In case of a change in the number of copies of an already existing file, the data will be multiplied or adequately deleted with a delay. It can be verified using the commands described above.

 

Setting the "goal" for a directory is inherited for the new files and directories created within it (it does not change the number of copies of already existing files).

 

The summary of the contents of the whole tree (an enhanced equivalent of du -s, with information specific for MooseFS) can be called up with the command mfsdirinfo:

$ mfsdirinfo /mnt/mfs-test/test/:

inodes: 15

directories: 4

files: 8

chunks: 6

length: 270604

size: 620544

realsize: 1170432

The above summary displays the number of the directories, files, data fragments (chunks) used by the files, as well as the size of the disk's space taken by files in the directory (length - the sum of file sizes, size - with block size taken into account, realsize - total disk space utilization considering all copies of chunks).

 

Setting quarantine time for trash bin

 

A quarantine time of storing a deleted file in a "trash can" can be verified by the mfsgettrashtime command and changed with mfssettrashtime:

 

$ mfsgettrashtime /mnt/mfs-test/test1

/mnt/mfs-test/test1: 604800

$ mfssettrashtime 0 /mnt/mfs-test/test1

/mnt/mfs-test/test1: 0

$ mfsgettrashtime /mnt/mfs-test/test1

/mnt/mfs-test/test1: 0

 

These tools also have recursive option operating on whole directory trees:

 

$ mfsgettrashtime -r /mnt/mfs-test/test2

/mnt/mfs-test/test2:

files with trashtime 0 : 36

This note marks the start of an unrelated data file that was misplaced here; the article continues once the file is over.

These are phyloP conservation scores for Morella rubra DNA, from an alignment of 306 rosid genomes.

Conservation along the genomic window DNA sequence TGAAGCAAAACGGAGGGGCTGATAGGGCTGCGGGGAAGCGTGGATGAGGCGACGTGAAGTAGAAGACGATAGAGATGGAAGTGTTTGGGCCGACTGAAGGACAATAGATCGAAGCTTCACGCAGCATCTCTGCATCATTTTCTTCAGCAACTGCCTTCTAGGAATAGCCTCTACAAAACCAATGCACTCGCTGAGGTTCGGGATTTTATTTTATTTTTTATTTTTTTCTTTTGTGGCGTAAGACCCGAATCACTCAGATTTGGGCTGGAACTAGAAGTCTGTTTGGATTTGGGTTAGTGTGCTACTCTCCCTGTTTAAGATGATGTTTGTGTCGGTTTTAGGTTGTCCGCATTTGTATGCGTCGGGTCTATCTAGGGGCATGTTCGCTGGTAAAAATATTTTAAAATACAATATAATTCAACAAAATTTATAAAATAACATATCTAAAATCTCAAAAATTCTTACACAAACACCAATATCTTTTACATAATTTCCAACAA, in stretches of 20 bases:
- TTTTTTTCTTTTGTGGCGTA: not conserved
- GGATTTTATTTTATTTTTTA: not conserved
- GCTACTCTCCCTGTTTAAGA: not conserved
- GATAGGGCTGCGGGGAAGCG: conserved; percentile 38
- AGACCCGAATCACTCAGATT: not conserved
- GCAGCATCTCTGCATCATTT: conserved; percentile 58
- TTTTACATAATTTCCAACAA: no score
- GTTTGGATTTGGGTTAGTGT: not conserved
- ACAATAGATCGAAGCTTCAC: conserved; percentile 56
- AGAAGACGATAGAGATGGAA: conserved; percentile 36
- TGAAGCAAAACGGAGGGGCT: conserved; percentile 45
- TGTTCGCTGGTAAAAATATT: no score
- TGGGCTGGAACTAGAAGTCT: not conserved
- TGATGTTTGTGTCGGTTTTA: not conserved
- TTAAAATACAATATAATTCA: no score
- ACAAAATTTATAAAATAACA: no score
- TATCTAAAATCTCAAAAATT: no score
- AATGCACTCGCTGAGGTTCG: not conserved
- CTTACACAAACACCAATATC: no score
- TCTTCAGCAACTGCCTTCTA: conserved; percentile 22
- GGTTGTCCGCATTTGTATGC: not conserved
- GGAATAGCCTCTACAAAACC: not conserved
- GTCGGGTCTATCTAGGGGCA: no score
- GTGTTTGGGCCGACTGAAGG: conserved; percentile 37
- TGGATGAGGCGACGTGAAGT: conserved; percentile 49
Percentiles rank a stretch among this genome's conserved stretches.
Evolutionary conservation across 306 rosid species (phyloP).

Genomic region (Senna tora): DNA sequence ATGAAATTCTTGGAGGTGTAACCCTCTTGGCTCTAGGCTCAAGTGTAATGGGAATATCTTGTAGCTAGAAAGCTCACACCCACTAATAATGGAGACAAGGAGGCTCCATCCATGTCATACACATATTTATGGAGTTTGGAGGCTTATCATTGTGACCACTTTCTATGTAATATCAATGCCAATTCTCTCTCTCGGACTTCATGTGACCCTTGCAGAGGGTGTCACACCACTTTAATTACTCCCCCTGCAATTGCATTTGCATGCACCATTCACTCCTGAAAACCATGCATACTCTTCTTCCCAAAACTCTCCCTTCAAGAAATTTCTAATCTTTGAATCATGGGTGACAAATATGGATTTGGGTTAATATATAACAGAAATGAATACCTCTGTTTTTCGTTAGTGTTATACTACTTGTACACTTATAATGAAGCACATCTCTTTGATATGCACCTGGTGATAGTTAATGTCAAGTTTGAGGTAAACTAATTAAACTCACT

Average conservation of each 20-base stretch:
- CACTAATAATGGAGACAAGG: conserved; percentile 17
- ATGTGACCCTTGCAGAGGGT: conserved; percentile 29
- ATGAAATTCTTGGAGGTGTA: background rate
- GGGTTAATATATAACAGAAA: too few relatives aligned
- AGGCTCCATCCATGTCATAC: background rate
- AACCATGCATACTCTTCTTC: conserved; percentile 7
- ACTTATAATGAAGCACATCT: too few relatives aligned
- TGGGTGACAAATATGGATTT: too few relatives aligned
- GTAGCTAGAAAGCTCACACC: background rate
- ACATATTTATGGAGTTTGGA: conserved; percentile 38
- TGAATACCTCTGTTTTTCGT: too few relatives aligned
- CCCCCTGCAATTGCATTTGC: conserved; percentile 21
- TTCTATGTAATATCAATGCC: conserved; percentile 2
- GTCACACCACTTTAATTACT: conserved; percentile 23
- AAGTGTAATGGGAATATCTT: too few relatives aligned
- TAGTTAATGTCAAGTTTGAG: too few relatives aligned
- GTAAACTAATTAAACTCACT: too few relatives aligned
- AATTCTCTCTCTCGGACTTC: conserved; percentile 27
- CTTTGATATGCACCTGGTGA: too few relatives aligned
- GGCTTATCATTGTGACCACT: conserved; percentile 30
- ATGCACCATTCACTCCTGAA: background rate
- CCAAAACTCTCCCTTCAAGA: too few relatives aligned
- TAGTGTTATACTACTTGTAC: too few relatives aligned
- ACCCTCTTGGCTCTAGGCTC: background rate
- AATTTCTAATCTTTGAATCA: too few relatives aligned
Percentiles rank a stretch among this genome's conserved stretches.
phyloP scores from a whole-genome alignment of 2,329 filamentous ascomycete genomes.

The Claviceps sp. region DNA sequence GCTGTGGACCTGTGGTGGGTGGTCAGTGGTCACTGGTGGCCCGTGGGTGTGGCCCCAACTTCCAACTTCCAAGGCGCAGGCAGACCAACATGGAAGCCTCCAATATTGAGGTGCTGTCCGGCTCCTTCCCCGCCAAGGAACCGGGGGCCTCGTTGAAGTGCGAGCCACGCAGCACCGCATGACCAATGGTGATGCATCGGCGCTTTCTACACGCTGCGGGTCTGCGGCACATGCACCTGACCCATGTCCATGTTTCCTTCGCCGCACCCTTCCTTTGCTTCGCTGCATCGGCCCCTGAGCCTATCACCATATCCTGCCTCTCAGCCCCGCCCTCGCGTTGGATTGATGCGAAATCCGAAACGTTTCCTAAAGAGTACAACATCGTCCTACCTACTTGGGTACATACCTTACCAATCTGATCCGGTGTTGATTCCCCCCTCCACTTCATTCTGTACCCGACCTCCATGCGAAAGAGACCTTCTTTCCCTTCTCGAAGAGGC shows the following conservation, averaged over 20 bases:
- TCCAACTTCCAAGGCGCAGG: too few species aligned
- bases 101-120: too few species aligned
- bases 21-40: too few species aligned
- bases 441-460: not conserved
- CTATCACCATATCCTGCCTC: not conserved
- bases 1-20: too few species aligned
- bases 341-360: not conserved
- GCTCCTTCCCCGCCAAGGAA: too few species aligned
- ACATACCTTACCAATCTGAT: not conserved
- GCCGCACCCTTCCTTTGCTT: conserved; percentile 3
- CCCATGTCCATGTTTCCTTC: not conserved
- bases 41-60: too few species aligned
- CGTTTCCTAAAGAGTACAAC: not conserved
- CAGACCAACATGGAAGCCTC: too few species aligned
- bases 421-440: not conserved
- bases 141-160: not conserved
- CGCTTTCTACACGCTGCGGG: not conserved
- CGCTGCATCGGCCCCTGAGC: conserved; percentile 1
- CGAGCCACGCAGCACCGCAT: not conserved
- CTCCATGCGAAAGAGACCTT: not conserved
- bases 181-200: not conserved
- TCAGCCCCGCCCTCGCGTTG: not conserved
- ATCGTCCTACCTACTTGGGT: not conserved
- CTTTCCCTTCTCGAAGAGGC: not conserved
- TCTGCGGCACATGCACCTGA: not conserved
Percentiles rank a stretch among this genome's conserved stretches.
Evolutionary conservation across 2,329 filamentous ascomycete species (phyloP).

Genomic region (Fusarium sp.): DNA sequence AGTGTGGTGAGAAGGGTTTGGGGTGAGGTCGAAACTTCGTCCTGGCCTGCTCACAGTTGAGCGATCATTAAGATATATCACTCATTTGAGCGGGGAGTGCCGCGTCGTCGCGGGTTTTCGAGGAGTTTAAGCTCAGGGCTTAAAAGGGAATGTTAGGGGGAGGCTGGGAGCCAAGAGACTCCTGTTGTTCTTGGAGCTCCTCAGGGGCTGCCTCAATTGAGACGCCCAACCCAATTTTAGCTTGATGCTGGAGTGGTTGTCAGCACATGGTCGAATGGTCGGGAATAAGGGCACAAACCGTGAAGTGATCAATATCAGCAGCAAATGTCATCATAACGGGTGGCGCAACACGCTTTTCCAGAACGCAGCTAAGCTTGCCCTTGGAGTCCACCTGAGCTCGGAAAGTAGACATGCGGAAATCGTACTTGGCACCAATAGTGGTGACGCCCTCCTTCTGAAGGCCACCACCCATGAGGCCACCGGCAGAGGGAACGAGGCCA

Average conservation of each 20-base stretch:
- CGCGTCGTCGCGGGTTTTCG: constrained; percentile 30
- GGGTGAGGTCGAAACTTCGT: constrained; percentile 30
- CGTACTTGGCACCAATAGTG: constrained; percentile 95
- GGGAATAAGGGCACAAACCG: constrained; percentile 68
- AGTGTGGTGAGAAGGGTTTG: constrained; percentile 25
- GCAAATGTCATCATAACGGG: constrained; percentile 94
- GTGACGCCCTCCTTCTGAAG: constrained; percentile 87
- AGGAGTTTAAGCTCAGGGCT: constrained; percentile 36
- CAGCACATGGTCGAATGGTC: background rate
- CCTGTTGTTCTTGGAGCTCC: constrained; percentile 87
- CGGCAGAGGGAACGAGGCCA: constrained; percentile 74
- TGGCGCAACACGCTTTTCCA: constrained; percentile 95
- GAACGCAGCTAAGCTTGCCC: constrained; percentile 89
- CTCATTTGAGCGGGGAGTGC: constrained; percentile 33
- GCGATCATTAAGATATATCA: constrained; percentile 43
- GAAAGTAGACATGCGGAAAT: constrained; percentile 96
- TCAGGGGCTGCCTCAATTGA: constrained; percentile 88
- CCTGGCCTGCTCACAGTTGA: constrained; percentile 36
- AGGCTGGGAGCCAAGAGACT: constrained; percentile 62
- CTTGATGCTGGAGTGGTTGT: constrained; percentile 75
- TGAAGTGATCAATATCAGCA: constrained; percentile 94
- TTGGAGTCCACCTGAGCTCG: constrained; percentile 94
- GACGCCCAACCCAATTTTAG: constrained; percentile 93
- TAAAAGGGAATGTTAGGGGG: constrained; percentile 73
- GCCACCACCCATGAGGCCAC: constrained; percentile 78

directories with trashtime 604800 : 1

$ mfssettrashtime -r 1209600 /mnt/mfs-test/test2

/mnt/mfs-test/test2:

inodes with trashtime changed: 37

inodes with trashtime not changed: 0

inodes with permission denied: 0

$ mfsgettrashtime -r /mnt/mfs-test/test2

/mnt/mfs-test/test2:

files with trashtime 1209600 : 36

directories with trashtime 1209600 : 1

 

Time is given in seconds (useful values: 1 hour is 3600 seconds, 24h - 86400 seconds, 1 week - 604800 seconds). Just as in the case of the number of copies, the storing time set for a directory is inherited for newly created files and directories. The number 0 means that a file after the removal will be deleted immediately and its recovery will not be possible.

 

Removed files may be accessed through a separately mounted MFSMETA file system. In particular it contains directories /trash (containing information about deleted files that are still being stored) and /trash/undel (designed for retrieving files). Only the administrator has access to MFSMETA (user with uid 0, usually root).

 

$ mfssettrashtime 3600 /mnt/mfs-test/test1

/mnt/mfs-test/test1: 3600

$ rm /mnt/mfs-test/test1

$ ls /mnt/mfs-test/test1

ls: /mnt/mfs-test/test1: No such file or directory

 

The name of the file that is still visible in the "trash" directory consists of an 8-digit hexadecimal i-node number and a path to the file relative to the mounting point with characters / replaced with the | character. If such a name exceeds the limits of the operating system (usually 255 characters), the initial part of the path is deleted.